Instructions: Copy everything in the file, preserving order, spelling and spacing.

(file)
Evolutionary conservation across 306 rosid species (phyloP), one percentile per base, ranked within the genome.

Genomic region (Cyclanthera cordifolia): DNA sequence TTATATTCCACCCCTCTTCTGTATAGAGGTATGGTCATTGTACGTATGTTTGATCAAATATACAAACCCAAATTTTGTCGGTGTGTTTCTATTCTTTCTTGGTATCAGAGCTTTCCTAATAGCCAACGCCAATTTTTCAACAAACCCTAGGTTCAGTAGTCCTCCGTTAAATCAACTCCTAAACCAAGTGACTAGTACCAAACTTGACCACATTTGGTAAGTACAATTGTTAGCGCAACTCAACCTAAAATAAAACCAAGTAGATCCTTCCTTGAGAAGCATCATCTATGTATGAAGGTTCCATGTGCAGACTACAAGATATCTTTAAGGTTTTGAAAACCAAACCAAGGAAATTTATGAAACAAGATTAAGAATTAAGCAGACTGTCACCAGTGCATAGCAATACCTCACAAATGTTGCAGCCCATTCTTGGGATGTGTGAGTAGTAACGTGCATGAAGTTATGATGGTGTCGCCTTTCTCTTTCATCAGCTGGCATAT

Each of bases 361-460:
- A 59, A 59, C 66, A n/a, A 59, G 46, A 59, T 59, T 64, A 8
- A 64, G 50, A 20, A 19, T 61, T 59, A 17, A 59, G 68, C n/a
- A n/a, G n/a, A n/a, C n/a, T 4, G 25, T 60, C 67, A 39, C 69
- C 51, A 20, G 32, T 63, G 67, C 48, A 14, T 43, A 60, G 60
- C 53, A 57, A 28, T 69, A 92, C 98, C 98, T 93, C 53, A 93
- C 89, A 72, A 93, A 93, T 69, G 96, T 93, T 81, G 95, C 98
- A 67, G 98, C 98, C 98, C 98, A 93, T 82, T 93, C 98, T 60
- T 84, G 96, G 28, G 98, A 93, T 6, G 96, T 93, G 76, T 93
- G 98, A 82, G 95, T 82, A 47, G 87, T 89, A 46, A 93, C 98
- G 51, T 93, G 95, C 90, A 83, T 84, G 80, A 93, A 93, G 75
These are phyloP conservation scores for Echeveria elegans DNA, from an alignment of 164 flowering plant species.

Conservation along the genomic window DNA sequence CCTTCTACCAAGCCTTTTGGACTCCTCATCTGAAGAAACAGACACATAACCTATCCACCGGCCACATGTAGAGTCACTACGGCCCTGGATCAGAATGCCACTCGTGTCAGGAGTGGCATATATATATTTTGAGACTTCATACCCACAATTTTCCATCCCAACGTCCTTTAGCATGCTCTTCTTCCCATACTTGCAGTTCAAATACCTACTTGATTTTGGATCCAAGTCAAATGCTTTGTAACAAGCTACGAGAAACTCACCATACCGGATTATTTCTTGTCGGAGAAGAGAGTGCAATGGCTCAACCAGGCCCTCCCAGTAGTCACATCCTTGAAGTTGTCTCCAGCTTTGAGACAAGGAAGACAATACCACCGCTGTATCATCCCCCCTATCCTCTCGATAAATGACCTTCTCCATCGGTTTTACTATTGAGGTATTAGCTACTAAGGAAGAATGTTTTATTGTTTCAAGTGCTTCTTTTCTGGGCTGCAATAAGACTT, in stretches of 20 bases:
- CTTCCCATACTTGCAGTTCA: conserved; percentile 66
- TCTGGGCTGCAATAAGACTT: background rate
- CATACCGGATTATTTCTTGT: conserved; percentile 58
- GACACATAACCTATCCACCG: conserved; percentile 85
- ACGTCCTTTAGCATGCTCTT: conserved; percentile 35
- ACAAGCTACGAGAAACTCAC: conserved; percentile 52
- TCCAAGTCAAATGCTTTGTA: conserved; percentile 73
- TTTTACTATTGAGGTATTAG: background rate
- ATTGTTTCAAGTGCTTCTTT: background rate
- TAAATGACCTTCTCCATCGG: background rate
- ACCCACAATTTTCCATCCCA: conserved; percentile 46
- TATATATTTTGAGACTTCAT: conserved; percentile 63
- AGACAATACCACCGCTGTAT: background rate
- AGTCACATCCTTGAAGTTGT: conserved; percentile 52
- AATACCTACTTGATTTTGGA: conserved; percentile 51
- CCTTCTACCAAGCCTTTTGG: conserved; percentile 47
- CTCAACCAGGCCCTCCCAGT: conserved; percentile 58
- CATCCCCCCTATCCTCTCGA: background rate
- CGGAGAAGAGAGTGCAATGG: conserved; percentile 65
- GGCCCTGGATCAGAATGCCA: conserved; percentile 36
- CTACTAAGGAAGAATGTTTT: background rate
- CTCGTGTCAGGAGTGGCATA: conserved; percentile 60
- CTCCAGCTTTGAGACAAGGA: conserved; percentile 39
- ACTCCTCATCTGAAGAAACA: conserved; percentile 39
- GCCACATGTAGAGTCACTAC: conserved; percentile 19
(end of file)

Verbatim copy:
Evolutionary conservation across 306 rosid species (phyloP), one percentile per base, ranked within the genome.

Genomic region (Cyclanthera cordifolia): DNA sequence TTATATTCCACCCCTCTTCTGTATAGAGGTATGGTCATTGTACGTATGTTTGATCAAATATACAAACCCAAATTTTGTCGGTGTGTTTCTATTCTTTCTTGGTATCAGAGCTTTCCTAATAGCCAACGCCAATTTTTCAACAAACCCTAGGTTCAGTAGTCCTCCGTTAAATCAACTCCTAAACCAAGTGACTAGTACCAAACTTGACCACATTTGGTAAGTACAATTGTTAGCGCAACTCAACCTAAAATAAAACCAAGTAGATCCTTCCTTGAGAAGCATCATCTATGTATGAAGGTTCCATGTGCAGACTACAAGATATCTTTAAGGTTTTGAAAACCAAACCAAGGAAATTTATGAAACAAGATTAAGAATTAAGCAGACTGTCACCAGTGCATAGCAATACCTCACAAATGTTGCAGCCCATTCTTGGGATGTGTGAGTAGTAACGTGCATGAAGTTATGATGGTGTCGCCTTTCTCTTTCATCAGCTGGCATAT

Each of bases 361-460:
- A 59, A 59, C 66, A n/a, A 59, G 46, A 59, T 59, T 64, A 8
- A 64, G 50, A 20, A 19, T 61, T 59, A 17, A 59, G 68, C n/a
- A n/a, G n/a, A n/a, C n/a, T 4, G 25, T 60, C 67, A 39, C 69
- C 51, A 20, G 32, T 63, G 67, C 48, A 14, T 43, A 60, G 60
- C 53, A 57, A 28, T 69, A 92, C 98, C 98, T 93, C 53, A 93
- C 89, A 72, A 93, A 93, T 69, G 96, T 93, T 81, G 95, C 98
- A 67, G 98, C 98, C 98, C 98, A 93, T 82, T 93, C 98, T 60
- T 84, G 96, G 28, G 98, A 93, T 6, G 96, T 93, G 76, T 93
- G 98, A 82, G 95, T 82, A 47, G 87, T 89, A 46, A 93, C 98
- G 51, T 93, G 95, C 90, A 83, T 84, G 80, A 93, A 93, G 75
These are phyloP conservation scores for Echeveria elegans DNA, from an alignment of 164 flowering plant species.

Conservation along the genomic window DNA sequence CCTTCTACCAAGCCTTTTGGACTCCTCATCTGAAGAAACAGACACATAACCTATCCACCGGCCACATGTAGAGTCACTACGGCCCTGGATCAGAATGCCACTCGTGTCAGGAGTGGCATATATATATTTTGAGACTTCATACCCACAATTTTCCATCCCAACGTCCTTTAGCATGCTCTTCTTCCCATACTTGCAGTTCAAATACCTACTTGATTTTGGATCCAAGTCAAATGCTTTGTAACAAGCTACGAGAAACTCACCATACCGGATTATTTCTTGTCGGAGAAGAGAGTGCAATGGCTCAACCAGGCCCTCCCAGTAGTCACATCCTTGAAGTTGTCTCCAGCTTTGAGACAAGGAAGACAATACCACCGCTGTATCATCCCCCCTATCCTCTCGATAAATGACCTTCTCCATCGGTTTTACTATTGAGGTATTAGCTACTAAGGAAGAATGTTTTATTGTTTCAAGTGCTTCTTTTCTGGGCTGCAATAAGACTT, in stretches of 20 bases:
- CTTCCCATACTTGCAGTTCA: conserved; percentile 66
- TCTGGGCTGCAATAAGACTT: background rate
- CATACCGGATTATTTCTTGT: conserved; percentile 58
- GACACATAACCTATCCACCG: conserved; percentile 85
- ACGTCCTTTAGCATGCTCTT: conserved; percentile 35
- ACAAGCTACGAGAAACTCAC: conserved; percentile 52
- TCCAAGTCAAATGCTTTGTA: conserved; percentile 73
- TTTTACTATTGAGGTATTAG: background rate
- ATTGTTTCAAGTGCTTCTTT: background rate
- TAAATGACCTTCTCCATCGG: background rate
- ACCCACAATTTTCCATCCCA: conserved; percentile 46
- TATATATTTTGAGACTTCAT: conserved; percentile 63
- AGACAATACCACCGCTGTAT: background rate
- AGTCACATCCTTGAAGTTGT: conserved; percentile 52
- AATACCTACTTGATTTTGGA: conserved; percentile 51
- CCTTCTACCAAGCCTTTTGG: conserved; percentile 47
- CTCAACCAGGCCCTCCCAGT: conserved; percentile 58
- CATCCCCCCTATCCTCTCGA: background rate
- CGGAGAAGAGAGTGCAATGG: conserved; percentile 65
- GGCCCTGGATCAGAATGCCA: conserved; percentile 36
- CTACTAAGGAAGAATGTTTT: background rate
- CTCGTGTCAGGAGTGGCATA: conserved; percentile 60
- CTCCAGCTTTGAGACAAGGA: conserved; percentile 39
- ACTCCTCATCTGAAGAAACA: conserved; percentile 39
- GCCACATGTAGAGTCACTAC: conserved; percentile 19